I couldn't believe my luck. Tears of joy were streaming down my face as he gently lifted her into the truck beside him and headed back to the farm.

And that was just the beginning.

Tuesday, November 1, 2011

What About Bob ? The Happy Ending

Well of course Margot the Foster Mom couldn't leave Bob at the shelter - she picked him up that afternoon and took him back home.  A full scale marketing blitz took place the likes of which we hadn't seen then or since. Bob was all over Facebook, craigslist, one of the volunteers even created a OCR code that could be read by smart phones to tell Bob's story. There were flyers up all over town about him. There was no doubt about it, he needed his new forever home and he needed it FAST. 

Well, all the marketing did the trick and it wasn't long before the perfect adopter stepped forward.  Margot, with the sting of his first adoption gone awry still biting, left no stone unturned during the adoption interview. She consulted with other volunteers and shelter staff to make sure this would be a better match. Bob had been through so much, would going to yet another unsuccessful home be more than he could bear? 

We all waited anxiously for word after he got adopted and finally, we got the following letter:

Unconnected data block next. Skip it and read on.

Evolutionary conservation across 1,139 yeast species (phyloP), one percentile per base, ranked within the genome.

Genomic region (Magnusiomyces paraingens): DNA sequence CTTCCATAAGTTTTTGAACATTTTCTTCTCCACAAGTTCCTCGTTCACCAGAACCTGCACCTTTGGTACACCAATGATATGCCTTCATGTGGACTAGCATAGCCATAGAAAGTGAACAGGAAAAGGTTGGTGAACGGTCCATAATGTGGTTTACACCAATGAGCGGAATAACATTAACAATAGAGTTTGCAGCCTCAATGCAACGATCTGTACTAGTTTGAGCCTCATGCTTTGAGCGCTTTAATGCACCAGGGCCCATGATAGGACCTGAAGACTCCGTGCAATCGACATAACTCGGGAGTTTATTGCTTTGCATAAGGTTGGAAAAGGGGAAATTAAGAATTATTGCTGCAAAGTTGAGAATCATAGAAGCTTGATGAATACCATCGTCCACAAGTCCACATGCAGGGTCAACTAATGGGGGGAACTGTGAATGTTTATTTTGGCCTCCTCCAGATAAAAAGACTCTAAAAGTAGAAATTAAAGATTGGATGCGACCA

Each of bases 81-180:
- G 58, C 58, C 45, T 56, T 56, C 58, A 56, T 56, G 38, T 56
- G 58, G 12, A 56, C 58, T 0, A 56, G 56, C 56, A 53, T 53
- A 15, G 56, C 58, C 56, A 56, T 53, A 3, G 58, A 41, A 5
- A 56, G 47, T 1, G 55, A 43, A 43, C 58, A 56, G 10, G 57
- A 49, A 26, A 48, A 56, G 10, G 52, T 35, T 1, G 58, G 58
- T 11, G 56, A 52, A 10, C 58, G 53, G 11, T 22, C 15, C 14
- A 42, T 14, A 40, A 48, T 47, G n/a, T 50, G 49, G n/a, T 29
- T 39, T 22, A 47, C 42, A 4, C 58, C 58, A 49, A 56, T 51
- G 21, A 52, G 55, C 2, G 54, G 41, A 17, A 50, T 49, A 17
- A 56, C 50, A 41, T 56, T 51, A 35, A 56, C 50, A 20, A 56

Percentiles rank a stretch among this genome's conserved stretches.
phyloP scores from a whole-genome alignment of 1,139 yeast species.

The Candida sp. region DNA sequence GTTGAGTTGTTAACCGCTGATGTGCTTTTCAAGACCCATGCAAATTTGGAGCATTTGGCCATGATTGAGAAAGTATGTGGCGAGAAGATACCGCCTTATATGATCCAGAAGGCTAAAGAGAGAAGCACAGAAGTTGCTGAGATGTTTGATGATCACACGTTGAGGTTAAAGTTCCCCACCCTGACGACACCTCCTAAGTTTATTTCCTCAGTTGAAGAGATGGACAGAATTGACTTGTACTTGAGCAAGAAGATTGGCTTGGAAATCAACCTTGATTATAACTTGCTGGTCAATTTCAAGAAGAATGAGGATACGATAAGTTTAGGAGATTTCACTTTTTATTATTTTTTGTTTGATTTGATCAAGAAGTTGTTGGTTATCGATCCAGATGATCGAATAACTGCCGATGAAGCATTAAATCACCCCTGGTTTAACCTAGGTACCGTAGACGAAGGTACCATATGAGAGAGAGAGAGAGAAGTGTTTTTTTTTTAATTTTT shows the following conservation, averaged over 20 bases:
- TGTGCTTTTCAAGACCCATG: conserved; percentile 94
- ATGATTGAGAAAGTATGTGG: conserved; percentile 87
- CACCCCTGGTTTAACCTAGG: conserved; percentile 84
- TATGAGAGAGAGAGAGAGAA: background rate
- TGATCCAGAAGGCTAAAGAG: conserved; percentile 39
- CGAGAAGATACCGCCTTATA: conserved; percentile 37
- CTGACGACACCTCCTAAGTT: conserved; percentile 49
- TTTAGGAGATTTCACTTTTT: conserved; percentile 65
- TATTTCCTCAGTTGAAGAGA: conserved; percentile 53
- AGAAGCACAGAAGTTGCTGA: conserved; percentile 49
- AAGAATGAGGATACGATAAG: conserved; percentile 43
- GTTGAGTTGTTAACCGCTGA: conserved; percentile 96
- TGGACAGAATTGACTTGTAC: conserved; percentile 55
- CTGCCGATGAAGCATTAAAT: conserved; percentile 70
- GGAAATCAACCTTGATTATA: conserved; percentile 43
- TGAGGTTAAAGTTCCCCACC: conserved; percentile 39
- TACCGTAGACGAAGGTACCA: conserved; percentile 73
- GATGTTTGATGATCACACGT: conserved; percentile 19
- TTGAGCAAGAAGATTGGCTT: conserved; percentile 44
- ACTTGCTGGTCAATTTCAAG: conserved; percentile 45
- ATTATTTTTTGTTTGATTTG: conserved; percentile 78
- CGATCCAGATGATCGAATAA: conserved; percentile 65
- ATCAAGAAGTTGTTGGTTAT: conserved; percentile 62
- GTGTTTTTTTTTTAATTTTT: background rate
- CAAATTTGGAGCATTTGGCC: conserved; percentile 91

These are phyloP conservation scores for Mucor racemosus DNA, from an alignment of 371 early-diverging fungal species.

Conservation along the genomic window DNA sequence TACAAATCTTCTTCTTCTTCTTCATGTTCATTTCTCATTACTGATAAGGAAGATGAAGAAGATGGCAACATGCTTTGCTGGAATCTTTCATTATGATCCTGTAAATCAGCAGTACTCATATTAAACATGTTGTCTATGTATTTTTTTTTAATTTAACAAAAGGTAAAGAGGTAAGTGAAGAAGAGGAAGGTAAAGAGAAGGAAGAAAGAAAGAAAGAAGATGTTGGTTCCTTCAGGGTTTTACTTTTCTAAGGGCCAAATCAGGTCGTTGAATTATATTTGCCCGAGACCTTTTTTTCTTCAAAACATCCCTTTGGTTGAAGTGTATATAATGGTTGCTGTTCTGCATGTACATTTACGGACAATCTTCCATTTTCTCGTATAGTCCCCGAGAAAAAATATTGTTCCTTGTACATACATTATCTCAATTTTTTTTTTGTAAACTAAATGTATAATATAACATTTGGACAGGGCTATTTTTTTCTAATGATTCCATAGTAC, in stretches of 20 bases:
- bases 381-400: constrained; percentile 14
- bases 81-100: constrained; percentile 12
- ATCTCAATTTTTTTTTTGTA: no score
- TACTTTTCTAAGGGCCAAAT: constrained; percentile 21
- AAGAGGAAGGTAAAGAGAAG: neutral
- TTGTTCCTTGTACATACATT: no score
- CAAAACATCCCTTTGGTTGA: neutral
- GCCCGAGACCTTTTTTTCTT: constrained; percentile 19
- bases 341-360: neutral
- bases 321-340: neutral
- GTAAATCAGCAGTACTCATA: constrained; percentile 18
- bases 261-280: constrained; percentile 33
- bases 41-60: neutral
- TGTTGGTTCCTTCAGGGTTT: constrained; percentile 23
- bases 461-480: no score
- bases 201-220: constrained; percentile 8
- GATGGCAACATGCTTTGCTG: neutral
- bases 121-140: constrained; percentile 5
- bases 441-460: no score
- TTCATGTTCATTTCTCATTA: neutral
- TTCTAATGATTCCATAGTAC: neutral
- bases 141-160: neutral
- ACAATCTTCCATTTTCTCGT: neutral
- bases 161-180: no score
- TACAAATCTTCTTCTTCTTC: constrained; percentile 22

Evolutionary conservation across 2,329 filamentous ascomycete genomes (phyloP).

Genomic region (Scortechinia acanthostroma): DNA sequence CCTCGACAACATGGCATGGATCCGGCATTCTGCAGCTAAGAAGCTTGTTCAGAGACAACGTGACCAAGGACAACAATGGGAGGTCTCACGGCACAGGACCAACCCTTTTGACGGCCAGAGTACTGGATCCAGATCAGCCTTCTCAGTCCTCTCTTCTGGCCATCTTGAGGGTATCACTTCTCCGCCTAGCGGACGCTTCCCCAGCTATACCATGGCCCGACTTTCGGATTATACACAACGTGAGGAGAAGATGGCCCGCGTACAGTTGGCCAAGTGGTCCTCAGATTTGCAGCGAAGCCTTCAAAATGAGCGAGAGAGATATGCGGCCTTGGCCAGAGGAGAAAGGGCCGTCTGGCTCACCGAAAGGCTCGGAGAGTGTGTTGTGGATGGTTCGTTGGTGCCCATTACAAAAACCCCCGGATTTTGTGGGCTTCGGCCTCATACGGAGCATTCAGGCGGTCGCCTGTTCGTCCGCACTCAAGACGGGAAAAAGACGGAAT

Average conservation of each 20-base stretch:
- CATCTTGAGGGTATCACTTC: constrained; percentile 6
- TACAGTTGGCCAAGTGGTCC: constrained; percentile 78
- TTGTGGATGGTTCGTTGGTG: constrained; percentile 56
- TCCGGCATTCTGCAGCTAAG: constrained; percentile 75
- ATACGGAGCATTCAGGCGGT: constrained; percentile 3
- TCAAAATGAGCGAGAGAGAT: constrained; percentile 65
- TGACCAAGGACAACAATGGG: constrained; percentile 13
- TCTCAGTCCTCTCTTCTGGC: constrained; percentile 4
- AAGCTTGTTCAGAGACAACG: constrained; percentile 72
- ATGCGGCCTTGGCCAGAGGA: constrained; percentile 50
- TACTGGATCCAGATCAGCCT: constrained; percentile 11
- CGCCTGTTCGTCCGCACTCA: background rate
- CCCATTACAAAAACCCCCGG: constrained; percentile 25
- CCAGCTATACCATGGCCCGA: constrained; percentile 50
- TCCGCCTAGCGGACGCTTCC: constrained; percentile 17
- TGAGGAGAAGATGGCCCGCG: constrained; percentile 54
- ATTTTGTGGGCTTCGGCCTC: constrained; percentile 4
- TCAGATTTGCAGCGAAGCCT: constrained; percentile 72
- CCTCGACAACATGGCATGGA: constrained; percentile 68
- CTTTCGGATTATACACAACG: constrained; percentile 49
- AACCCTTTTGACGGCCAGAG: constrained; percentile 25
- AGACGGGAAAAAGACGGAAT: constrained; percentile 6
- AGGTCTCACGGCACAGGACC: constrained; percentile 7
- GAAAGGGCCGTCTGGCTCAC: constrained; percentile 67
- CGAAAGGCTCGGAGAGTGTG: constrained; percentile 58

I'm still trying to get our little Bobby to sit still and smile long enough to get a picture of the whole family but here are some updated pictures of him from last night after a long walk where he did very well pottying and I actually got some tail wagging in addition to what I have termed his "smiley face" :). He is slowly becoming more adventurous on the leash and likes to sniff around in the grassy areas of our complex. We take him for walks about 3 times a day including one walk that is mostly for exercise right after work.  He is getting more comfortable in our home and I think he knows that this is his house now, because he feels comfortable enough to hop up on the couch with me while I'm watching TV, lay by our feet (Instead of underneath the coffee table, which is where most of these pics are taken) if Phillip and I are both on the couch. We did have some hiding behaviors with Bobby hiding underneath our bed and not coming out when called, but we remedied the situation by starting to 'store' things underneath our bed and we haven't had any trouble again. He slept very well all through the night last night in bed with us at the foot of the bed. When Phillip got up this morning at the god-awful hour of 4:30/5ish Bobby promptly took his spot on the bed and proceeded to cuddle against me for the rest of the morning. He seemed very calm when I left this morning and we have started to move his food out from underneath the coffee table to teach him that the whole apartment is safe for him to be in so we shall see how he did on coming out from underneath the dining room table and eating. I also turned the radio on for him today to 93.3 and am listening to the station myself today to make sure all of the music is as calm as I think it is (and because I'm a crazy doggie momma and want to make sure that our little pooch is doing well!). He has started to sniff at toys and was very close to playing with some other dogs over the weekend. Overall, the adjustment has been going very well and we are SO happy to have him in our home! Both Phillip and I love him so much already!